Google’s new parent company hit the stock market on Monday with an inked credo to “Do the right thing”—a spin on the founding principle “Don’t be evil.”
“Employees of Alphabet and its subsidiaries and controlled affiliates should do the right thing—follow the law, act honorably, and treat each other with respect,” the company said in a code of conduct posted online.
Alphabet subsidiaries include Google, Nest Labs, and Google X labs devoted to big-vision new technologies such as self-driving cars. Alphabet called on employees to also follow codes of conduct established by subsidiaries for which they work.
“We rely on one another’s good judgment to uphold a high standard of integrity for ourselves and our company,” the Alphabet code said.
Google’s motto of “Don’t be evil” took hold informally not long after the California-based Internet search company was founded in late 1998 and went on to be included in regulatory filings ahead of its stock market debut in 2004. Alphabet—the new parent of the Google search unit and a variety of other separate technology divisions—trades under the old GOOG and GOOGL symbols on the Nasdaq exchange.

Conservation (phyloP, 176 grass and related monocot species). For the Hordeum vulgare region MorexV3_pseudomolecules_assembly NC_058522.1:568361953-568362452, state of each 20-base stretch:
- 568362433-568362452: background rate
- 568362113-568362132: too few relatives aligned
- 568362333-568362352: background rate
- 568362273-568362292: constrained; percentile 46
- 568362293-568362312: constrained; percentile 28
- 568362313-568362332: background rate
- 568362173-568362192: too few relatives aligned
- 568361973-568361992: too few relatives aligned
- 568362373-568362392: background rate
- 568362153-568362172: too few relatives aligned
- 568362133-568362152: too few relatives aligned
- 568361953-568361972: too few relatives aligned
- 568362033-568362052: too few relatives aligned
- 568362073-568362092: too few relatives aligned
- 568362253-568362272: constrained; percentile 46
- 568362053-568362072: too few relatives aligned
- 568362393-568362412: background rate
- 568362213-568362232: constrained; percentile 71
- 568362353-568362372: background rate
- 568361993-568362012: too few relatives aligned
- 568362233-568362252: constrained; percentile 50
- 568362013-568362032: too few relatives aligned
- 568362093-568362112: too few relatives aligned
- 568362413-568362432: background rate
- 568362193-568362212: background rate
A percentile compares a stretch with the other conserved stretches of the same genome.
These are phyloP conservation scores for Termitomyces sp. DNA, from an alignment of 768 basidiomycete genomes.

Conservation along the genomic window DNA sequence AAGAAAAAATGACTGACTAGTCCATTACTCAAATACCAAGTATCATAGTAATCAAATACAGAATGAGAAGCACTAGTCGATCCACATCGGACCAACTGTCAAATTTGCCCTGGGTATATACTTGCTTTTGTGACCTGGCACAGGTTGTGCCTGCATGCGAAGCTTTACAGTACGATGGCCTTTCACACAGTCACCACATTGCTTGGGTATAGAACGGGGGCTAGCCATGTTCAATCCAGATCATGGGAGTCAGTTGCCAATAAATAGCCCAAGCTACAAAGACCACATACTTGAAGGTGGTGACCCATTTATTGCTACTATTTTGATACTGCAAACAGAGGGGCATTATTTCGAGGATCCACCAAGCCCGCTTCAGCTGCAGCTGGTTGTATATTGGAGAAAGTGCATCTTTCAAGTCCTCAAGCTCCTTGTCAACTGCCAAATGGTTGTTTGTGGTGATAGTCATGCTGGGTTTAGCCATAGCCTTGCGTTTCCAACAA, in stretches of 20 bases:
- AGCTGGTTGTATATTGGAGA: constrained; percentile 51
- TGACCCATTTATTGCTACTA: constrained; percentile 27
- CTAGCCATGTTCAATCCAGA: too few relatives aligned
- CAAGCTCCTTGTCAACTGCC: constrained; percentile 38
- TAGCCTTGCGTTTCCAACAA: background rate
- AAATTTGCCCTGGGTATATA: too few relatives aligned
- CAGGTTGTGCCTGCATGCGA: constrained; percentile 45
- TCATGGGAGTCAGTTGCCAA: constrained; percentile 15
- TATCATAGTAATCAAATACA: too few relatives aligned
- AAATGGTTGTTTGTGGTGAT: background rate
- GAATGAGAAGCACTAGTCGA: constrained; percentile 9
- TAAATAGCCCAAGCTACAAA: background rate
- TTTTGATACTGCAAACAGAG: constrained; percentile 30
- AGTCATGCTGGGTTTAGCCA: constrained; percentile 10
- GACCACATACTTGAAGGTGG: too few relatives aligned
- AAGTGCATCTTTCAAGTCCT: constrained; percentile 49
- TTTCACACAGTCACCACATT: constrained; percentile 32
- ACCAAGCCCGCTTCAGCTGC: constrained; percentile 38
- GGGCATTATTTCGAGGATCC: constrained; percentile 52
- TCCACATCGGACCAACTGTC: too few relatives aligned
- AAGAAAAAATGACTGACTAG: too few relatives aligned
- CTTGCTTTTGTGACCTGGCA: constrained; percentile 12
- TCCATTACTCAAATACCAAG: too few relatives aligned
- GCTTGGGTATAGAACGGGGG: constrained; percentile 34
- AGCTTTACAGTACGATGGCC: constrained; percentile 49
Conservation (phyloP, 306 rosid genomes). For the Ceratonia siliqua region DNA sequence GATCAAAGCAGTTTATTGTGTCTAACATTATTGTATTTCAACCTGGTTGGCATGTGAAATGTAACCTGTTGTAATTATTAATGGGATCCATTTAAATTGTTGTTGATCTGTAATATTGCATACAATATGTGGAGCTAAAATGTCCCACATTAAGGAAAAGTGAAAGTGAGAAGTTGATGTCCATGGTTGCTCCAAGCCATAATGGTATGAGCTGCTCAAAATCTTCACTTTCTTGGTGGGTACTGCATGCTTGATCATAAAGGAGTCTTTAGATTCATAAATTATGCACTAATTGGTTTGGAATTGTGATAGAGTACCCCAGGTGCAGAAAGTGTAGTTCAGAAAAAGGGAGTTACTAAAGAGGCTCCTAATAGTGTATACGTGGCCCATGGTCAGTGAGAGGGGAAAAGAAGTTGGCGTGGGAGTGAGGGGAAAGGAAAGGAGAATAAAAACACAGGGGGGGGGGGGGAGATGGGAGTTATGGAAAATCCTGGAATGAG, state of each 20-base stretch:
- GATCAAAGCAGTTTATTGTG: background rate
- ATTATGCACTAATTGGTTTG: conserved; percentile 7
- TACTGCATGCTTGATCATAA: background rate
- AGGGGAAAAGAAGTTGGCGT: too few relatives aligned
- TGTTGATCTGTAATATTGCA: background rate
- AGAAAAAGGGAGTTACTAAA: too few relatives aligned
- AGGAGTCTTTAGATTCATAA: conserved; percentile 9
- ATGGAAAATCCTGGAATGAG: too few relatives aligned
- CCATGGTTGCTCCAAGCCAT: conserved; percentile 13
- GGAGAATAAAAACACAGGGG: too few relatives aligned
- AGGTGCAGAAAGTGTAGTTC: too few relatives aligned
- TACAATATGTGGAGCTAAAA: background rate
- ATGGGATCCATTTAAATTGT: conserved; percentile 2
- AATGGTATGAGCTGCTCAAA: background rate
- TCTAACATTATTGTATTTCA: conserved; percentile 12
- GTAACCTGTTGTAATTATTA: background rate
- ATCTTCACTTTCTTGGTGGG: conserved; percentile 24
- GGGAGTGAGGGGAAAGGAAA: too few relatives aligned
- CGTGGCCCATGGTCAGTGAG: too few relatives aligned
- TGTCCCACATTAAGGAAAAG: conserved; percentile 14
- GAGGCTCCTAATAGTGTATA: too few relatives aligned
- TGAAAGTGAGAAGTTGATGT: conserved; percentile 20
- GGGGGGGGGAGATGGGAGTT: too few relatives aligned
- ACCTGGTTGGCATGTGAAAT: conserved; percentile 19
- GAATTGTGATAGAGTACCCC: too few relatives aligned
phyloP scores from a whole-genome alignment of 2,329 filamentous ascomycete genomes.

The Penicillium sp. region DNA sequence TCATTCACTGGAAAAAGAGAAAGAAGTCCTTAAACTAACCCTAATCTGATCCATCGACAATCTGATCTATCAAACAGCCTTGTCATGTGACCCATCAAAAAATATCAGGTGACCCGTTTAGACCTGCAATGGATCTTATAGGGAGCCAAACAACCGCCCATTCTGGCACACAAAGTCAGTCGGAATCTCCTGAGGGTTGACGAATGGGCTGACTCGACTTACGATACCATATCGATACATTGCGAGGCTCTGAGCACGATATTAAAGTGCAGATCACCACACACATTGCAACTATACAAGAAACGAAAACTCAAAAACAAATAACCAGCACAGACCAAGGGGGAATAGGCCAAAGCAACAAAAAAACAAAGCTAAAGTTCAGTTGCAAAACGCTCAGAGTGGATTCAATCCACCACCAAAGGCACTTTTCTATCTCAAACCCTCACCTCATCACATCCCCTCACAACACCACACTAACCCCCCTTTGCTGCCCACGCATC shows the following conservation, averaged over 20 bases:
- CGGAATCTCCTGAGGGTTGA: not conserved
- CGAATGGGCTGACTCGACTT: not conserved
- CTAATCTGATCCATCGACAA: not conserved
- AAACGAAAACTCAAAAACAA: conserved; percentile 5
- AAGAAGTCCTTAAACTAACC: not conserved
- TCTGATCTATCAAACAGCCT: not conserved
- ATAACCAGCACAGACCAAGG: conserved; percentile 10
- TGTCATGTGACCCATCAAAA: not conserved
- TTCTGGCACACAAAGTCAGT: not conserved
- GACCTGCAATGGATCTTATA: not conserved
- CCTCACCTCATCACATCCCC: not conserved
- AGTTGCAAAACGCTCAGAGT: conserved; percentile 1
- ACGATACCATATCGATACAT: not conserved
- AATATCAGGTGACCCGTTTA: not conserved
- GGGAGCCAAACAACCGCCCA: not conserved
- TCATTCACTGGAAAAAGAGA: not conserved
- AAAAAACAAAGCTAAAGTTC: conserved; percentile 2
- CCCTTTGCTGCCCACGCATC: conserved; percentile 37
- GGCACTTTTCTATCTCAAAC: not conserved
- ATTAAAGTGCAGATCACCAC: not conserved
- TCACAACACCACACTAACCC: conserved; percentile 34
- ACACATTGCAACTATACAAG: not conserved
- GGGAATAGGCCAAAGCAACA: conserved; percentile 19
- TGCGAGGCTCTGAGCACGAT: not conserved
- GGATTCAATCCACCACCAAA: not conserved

Google’s new corporate structure took effect on Friday, with shares of “Alphabet” hitting the stock market on Monday. Alphabet shares trading under GOOG were up slightly more than two percent to $640.98 as the close of the market neared on Monday.
Google in August announced its plan to reshape under newly formed parent. The move gives the tech giant more ability to focus on its core business, while offering startup-like flexibility to long shot, trailblazing projects.
Alphabet is the corporate parent, overseeing the Google unit for search and a handful of other operating firms created for projects in health, Internet delivery, investment and research.
While Google is best known as the dominant player in Internet search, it has launched a variety of projects in recent years that are marginally related at best to its core operation. The projects include self-driving cars, smart spectacles “Google Glass”, Internet balloons, drones, health care, Google TV, mobile payments, home automation and its Google+ social network, among others, none of which has become successful.
Chief executive Larry Page holds the same position at the new parent group, with executive chairman Eric Schmidt doing the same. The Google unit, headed by current company vice president Sundar Pichai, includes search, ads, maps, YouTube, Android and related technology infrastructure.